Through the English Civil War (1642-51), King's Lynn essentially supported both sides, initially it endorsed parliament, but after changed allegiance and ended up being captured by the Parliamentarians when it was beseiged for 3 weeks. During the next couple of centuries the town's significance as a port faltered along with the slump in the export of wool, whilst it did still continue exporting grain and importing pitch, timber and iron to a somewhat lesser degree. King's Lynn besides that affected by the expansion of west coast ports like Bristol and Liverpool, which boomed following the Americas were discovered.

The Lattice House Inn, King's Lynn - geograph.org.uk - 1589499There was clearly still a considerable local and coastal commerce to help keep the port alive during these times and later on King's Lynn flourished once more with the importation of wine coming from Portugal, France and Spain. On top of that the shipment of agricultural produce escalated following the draining of the fens during the mid-seventeenth century, in addition, it started a key shipbuilding industry. The train found its way to King's Lynn in the 1840s, sending more prosperity, visitors and trade to the area. The resident population of King's Lynn increased drastically during the Sixties as it became a London overflow town.

The town can be accessed by means of the A10, the A149 or the A17, it's approximately thirty eight miles from Norwich and 94 miles from Central London. It can furthermore be arrived at by rail, the most handy airport to King's Lynn is Norwich (roughly 46 miles) a driving time of about 1 hour.

A selection of Kings Lynn streets and roads: Vine Hill, Eller Drive, Portland Street, Friars Fleet, Butchers Lane, Congham Road, Baines Road, Jubilee Avenue, Boughton Road, Friars Street, Shiregreen, Southfield Drive, Coopers Lane, St James Green, Lacey Close, Furness Close, Tatterset Road, Wildbriar Close, Norman Drive, Lilac Wood, The Walnuts, The Close, Glosthorpe Manor, Westmark, Wheatfields Close, Caius Close, Punsfer Way, Sedgeford Road, Whitehall Drive, Lea Way, Ashfield Hill, Smithy Road, Tuxhill Road, Finchdale Close, Clock Row, Philip Rudd Court, Lady Jane Grey Road, Beechwood Court, Stow Corner, Anderson Close, The Boltons, St Peters Road, Ashbey Road, Foresters Row, Pansey Drive, Southfields, Barwick, Bullock Road, Brickley Lane, Edinburgh Court, Exeter Crescent.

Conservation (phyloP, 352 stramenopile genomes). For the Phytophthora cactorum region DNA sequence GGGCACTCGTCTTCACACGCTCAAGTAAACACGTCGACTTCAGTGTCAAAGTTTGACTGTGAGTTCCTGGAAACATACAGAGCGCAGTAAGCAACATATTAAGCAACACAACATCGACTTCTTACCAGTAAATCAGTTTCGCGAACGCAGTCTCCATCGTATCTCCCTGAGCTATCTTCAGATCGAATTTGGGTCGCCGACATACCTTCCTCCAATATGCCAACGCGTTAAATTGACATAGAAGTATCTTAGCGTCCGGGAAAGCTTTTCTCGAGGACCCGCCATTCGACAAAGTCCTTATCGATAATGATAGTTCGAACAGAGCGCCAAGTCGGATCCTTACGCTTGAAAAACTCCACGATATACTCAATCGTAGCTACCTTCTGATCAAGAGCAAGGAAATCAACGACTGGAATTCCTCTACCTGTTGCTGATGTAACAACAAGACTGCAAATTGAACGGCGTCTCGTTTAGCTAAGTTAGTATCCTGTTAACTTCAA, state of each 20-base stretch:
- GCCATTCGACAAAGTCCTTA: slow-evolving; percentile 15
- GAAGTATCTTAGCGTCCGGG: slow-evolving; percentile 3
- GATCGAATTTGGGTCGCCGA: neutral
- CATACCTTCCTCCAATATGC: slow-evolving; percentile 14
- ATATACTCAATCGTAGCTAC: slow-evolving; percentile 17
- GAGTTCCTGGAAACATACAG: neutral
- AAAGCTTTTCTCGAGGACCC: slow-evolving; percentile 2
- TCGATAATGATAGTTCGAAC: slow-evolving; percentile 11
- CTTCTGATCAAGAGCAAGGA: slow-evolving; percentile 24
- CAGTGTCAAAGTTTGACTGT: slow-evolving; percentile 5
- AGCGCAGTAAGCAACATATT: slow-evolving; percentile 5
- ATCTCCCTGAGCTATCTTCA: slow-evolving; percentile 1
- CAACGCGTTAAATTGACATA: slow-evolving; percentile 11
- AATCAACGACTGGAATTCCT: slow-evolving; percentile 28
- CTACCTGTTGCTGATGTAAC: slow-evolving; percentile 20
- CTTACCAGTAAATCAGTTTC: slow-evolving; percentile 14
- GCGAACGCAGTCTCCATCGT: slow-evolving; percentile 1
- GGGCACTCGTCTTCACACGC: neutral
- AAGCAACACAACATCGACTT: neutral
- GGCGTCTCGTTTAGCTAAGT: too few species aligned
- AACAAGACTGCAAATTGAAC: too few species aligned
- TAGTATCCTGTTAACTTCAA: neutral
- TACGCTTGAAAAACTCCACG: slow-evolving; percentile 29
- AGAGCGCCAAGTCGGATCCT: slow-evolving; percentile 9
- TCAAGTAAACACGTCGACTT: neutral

Attractions, places of interest, things to do and places to visit in and around Kings Lynn: Houghton Hall, High Tower Shooting School, Oasis Leisure Centre Hunstanton, Walsingham Abbey Grounds and Museum, Lynn Museum, Skylark Maize Maze and Funyard, Paint Me Ceramics, King's Lynn Town Hall, Alleycatz, Elgood Brewery, Roydon Common, Jurassic Golf, Grimes Graves, Bowl 2 Day, Norfolk Lavender, Grimston Warren, South Gate, Old County Court House, Gressenhall Farm and Workhouse, Green Britain Centre, Paint Pots, Mr Gs Bowling Centre, Searles Sea Tours, Swimming at Oasis Leisure, Sandringham House, East Winch Common, Play Stop, Shrubberies, Trues Yard Fishing Museum, Ringstead Downs, St Nicholas Chapel.

For your visit to Kings Lynn and Norfolk it's possible to book lodging and hotels at the most reasonable rates by utilizing the hotels search box presented on the right hand side of this page.

You can easlily read considerably more with regards to the village and neighbourhood by going to this web site: Kings Lynn.

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Must Watch Video - Step Back in Time and See King's Lynn 1940's to 1970's

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This data could also be useful for neighboring villages and parishes for example : Tottenhill, Clenchwarden, West Lynn, Ingoldisthorpe, Middleton, Castle Rising, Runcton Holme, Lutton, Watlington, West Newton, Walpole Cross Keys, Hillington, South Wootton, Fair Green, Ashwicken, Dersingham, Snettisham, Gayton, Downham Market, East Winch, Wiggenhall St Peter, Sandringham, Long Sutton, West Bilney, North Runcton, Tower End, West Winch, Heacham, Gaywood, Terrington St Clement, Setchey, Babingley, North Wootton, Bawsey, Tilney All Saints, Saddle Bow, Hunstanton, Sutton Bridge, Leziate, Tottenhill Row . FULL SITE MAP - AREA WEATHER

In the event that you really enjoyed this guide and information to the holiday resort of Kings Lynn in Norfolk, then you may well find several of our different village and town guides handy, maybe the website about Wymondham, or perhaps also our website on Maidenhead (Berks). To search any of these web sites, just click the applicable town or village name. Maybe we will see you again some time soon. A few other spots to check out in East Anglia include Norwich, Great Yarmouth and Heacham.